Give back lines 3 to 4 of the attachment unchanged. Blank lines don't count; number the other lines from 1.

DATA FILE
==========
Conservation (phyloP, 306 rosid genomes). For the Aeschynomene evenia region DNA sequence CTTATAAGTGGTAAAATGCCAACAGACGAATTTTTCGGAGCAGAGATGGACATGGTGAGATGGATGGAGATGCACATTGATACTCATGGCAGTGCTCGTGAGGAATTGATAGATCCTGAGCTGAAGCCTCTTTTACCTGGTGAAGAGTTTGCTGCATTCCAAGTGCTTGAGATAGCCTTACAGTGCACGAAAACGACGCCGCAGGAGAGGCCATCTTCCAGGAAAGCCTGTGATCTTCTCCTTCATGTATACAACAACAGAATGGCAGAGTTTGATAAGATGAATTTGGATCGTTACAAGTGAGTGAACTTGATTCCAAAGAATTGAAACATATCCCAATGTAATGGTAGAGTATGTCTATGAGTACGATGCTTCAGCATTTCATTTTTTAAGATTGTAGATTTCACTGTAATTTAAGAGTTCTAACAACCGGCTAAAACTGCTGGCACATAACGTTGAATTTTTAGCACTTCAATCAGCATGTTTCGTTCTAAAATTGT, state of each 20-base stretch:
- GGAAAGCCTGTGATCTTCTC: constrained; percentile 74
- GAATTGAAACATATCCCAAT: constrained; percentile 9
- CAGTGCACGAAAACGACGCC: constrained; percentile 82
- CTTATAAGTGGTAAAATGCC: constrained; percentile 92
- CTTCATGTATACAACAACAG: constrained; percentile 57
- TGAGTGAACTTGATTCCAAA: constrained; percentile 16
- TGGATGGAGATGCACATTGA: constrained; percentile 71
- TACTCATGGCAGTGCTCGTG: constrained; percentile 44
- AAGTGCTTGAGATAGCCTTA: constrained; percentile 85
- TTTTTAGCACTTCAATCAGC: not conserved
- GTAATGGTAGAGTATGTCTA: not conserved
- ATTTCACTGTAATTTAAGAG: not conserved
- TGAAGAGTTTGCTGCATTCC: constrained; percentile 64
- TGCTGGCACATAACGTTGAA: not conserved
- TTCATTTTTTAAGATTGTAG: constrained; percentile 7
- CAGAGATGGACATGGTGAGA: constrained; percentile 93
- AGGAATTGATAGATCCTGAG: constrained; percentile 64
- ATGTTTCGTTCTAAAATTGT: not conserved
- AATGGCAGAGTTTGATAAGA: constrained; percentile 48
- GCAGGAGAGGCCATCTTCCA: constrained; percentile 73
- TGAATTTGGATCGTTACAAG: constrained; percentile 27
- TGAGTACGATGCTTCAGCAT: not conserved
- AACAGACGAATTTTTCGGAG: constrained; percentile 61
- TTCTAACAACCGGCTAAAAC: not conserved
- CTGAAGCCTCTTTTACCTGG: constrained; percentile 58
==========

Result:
- GAATTGAAACATATCCCAAT: constrained; percentile 9
- CAGTGCACGAAAACGACGCC: constrained; percentile 82